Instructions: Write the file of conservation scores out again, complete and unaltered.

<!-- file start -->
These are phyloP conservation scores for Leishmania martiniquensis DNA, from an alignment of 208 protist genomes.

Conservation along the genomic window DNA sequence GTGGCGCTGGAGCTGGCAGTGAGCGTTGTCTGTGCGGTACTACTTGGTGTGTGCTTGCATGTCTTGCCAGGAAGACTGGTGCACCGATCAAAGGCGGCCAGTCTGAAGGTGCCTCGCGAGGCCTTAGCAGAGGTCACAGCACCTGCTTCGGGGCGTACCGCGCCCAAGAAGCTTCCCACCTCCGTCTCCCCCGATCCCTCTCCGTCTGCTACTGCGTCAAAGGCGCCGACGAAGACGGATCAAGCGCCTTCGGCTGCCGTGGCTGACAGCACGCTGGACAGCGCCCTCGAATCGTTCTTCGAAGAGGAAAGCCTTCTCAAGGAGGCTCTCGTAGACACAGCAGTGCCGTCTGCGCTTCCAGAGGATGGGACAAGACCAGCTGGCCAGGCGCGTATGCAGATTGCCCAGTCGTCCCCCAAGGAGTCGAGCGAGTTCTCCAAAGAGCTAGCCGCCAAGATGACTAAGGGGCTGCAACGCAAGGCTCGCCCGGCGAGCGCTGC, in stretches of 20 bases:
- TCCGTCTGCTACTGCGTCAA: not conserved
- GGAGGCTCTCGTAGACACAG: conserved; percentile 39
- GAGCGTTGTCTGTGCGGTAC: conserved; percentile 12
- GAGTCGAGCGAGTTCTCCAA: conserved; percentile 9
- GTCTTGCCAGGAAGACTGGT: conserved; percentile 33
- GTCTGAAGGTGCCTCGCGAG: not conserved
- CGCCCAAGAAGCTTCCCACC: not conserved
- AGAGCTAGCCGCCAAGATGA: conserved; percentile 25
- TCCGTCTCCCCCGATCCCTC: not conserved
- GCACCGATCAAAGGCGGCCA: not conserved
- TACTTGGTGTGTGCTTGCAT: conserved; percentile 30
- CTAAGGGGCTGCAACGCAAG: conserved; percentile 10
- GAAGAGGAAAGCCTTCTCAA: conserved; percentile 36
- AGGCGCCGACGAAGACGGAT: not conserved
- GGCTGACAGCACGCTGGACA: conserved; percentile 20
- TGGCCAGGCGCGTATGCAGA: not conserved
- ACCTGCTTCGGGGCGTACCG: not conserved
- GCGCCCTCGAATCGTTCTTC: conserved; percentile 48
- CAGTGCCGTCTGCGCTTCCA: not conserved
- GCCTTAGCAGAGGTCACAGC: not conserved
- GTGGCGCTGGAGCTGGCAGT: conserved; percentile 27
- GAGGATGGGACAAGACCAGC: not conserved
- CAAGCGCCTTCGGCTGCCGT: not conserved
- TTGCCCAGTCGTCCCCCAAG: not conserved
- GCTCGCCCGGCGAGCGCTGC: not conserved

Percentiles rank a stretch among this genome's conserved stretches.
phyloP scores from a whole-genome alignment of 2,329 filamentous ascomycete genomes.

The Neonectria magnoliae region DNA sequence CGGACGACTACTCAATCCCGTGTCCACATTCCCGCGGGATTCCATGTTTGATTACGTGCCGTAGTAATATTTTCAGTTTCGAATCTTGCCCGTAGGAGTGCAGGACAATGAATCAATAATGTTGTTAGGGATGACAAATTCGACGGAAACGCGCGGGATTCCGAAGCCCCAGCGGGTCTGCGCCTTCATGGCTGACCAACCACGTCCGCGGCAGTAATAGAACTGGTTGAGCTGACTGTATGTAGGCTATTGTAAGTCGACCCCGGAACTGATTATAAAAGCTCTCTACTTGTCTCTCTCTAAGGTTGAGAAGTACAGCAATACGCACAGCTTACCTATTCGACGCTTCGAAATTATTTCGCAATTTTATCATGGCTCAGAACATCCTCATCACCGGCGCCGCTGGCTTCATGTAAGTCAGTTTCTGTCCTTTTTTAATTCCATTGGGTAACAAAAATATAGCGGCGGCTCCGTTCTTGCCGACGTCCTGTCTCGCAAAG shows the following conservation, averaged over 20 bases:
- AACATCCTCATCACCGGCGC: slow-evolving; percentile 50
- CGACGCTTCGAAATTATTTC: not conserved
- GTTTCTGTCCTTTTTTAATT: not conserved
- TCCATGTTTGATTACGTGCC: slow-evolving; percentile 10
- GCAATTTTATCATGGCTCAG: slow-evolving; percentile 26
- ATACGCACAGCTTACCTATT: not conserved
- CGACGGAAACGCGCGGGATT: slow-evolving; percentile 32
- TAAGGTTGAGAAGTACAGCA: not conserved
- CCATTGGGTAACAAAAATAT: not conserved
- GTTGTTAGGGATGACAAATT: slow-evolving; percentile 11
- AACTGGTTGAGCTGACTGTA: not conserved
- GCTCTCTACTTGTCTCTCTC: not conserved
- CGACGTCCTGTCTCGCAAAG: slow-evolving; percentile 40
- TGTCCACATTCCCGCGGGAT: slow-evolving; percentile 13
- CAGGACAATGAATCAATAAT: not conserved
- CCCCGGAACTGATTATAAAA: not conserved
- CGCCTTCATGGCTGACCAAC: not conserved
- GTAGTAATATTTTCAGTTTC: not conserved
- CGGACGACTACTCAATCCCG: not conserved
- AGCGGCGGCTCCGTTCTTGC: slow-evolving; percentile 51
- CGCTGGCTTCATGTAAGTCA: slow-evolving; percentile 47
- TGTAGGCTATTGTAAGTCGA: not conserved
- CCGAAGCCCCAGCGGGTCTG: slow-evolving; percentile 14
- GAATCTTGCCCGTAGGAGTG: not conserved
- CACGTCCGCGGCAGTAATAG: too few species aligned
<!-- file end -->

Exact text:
These are phyloP conservation scores for Leishmania martiniquensis DNA, from an alignment of 208 protist genomes.

Conservation along the genomic window DNA sequence GTGGCGCTGGAGCTGGCAGTGAGCGTTGTCTGTGCGGTACTACTTGGTGTGTGCTTGCATGTCTTGCCAGGAAGACTGGTGCACCGATCAAAGGCGGCCAGTCTGAAGGTGCCTCGCGAGGCCTTAGCAGAGGTCACAGCACCTGCTTCGGGGCGTACCGCGCCCAAGAAGCTTCCCACCTCCGTCTCCCCCGATCCCTCTCCGTCTGCTACTGCGTCAAAGGCGCCGACGAAGACGGATCAAGCGCCTTCGGCTGCCGTGGCTGACAGCACGCTGGACAGCGCCCTCGAATCGTTCTTCGAAGAGGAAAGCCTTCTCAAGGAGGCTCTCGTAGACACAGCAGTGCCGTCTGCGCTTCCAGAGGATGGGACAAGACCAGCTGGCCAGGCGCGTATGCAGATTGCCCAGTCGTCCCCCAAGGAGTCGAGCGAGTTCTCCAAAGAGCTAGCCGCCAAGATGACTAAGGGGCTGCAACGCAAGGCTCGCCCGGCGAGCGCTGC, in stretches of 20 bases:
- TCCGTCTGCTACTGCGTCAA: not conserved
- GGAGGCTCTCGTAGACACAG: conserved; percentile 39
- GAGCGTTGTCTGTGCGGTAC: conserved; percentile 12
- GAGTCGAGCGAGTTCTCCAA: conserved; percentile 9
- GTCTTGCCAGGAAGACTGGT: conserved; percentile 33
- GTCTGAAGGTGCCTCGCGAG: not conserved
- CGCCCAAGAAGCTTCCCACC: not conserved
- AGAGCTAGCCGCCAAGATGA: conserved; percentile 25
- TCCGTCTCCCCCGATCCCTC: not conserved
- GCACCGATCAAAGGCGGCCA: not conserved
- TACTTGGTGTGTGCTTGCAT: conserved; percentile 30
- CTAAGGGGCTGCAACGCAAG: conserved; percentile 10
- GAAGAGGAAAGCCTTCTCAA: conserved; percentile 36
- AGGCGCCGACGAAGACGGAT: not conserved
- GGCTGACAGCACGCTGGACA: conserved; percentile 20
- TGGCCAGGCGCGTATGCAGA: not conserved
- ACCTGCTTCGGGGCGTACCG: not conserved
- GCGCCCTCGAATCGTTCTTC: conserved; percentile 48
- CAGTGCCGTCTGCGCTTCCA: not conserved
- GCCTTAGCAGAGGTCACAGC: not conserved
- GTGGCGCTGGAGCTGGCAGT: conserved; percentile 27
- GAGGATGGGACAAGACCAGC: not conserved
- CAAGCGCCTTCGGCTGCCGT: not conserved
- TTGCCCAGTCGTCCCCCAAG: not conserved
- GCTCGCCCGGCGAGCGCTGC: not conserved

Percentiles rank a stretch among this genome's conserved stretches.
phyloP scores from a whole-genome alignment of 2,329 filamentous ascomycete genomes.

The Neonectria magnoliae region DNA sequence CGGACGACTACTCAATCCCGTGTCCACATTCCCGCGGGATTCCATGTTTGATTACGTGCCGTAGTAATATTTTCAGTTTCGAATCTTGCCCGTAGGAGTGCAGGACAATGAATCAATAATGTTGTTAGGGATGACAAATTCGACGGAAACGCGCGGGATTCCGAAGCCCCAGCGGGTCTGCGCCTTCATGGCTGACCAACCACGTCCGCGGCAGTAATAGAACTGGTTGAGCTGACTGTATGTAGGCTATTGTAAGTCGACCCCGGAACTGATTATAAAAGCTCTCTACTTGTCTCTCTCTAAGGTTGAGAAGTACAGCAATACGCACAGCTTACCTATTCGACGCTTCGAAATTATTTCGCAATTTTATCATGGCTCAGAACATCCTCATCACCGGCGCCGCTGGCTTCATGTAAGTCAGTTTCTGTCCTTTTTTAATTCCATTGGGTAACAAAAATATAGCGGCGGCTCCGTTCTTGCCGACGTCCTGTCTCGCAAAG shows the following conservation, averaged over 20 bases:
- AACATCCTCATCACCGGCGC: slow-evolving; percentile 50
- CGACGCTTCGAAATTATTTC: not conserved
- GTTTCTGTCCTTTTTTAATT: not conserved
- TCCATGTTTGATTACGTGCC: slow-evolving; percentile 10
- GCAATTTTATCATGGCTCAG: slow-evolving; percentile 26
- ATACGCACAGCTTACCTATT: not conserved
- CGACGGAAACGCGCGGGATT: slow-evolving; percentile 32
- TAAGGTTGAGAAGTACAGCA: not conserved
- CCATTGGGTAACAAAAATAT: not conserved
- GTTGTTAGGGATGACAAATT: slow-evolving; percentile 11
- AACTGGTTGAGCTGACTGTA: not conserved
- GCTCTCTACTTGTCTCTCTC: not conserved
- CGACGTCCTGTCTCGCAAAG: slow-evolving; percentile 40
- TGTCCACATTCCCGCGGGAT: slow-evolving; percentile 13
- CAGGACAATGAATCAATAAT: not conserved
- CCCCGGAACTGATTATAAAA: not conserved
- CGCCTTCATGGCTGACCAAC: not conserved
- GTAGTAATATTTTCAGTTTC: not conserved
- CGGACGACTACTCAATCCCG: not conserved
- AGCGGCGGCTCCGTTCTTGC: slow-evolving; percentile 51
- CGCTGGCTTCATGTAAGTCA: slow-evolving; percentile 47
- TGTAGGCTATTGTAAGTCGA: not conserved
- CCGAAGCCCCAGCGGGTCTG: slow-evolving; percentile 14
- GAATCTTGCCCGTAGGAGTG: not conserved
- CACGTCCGCGGCAGTAATAG: too few species aligned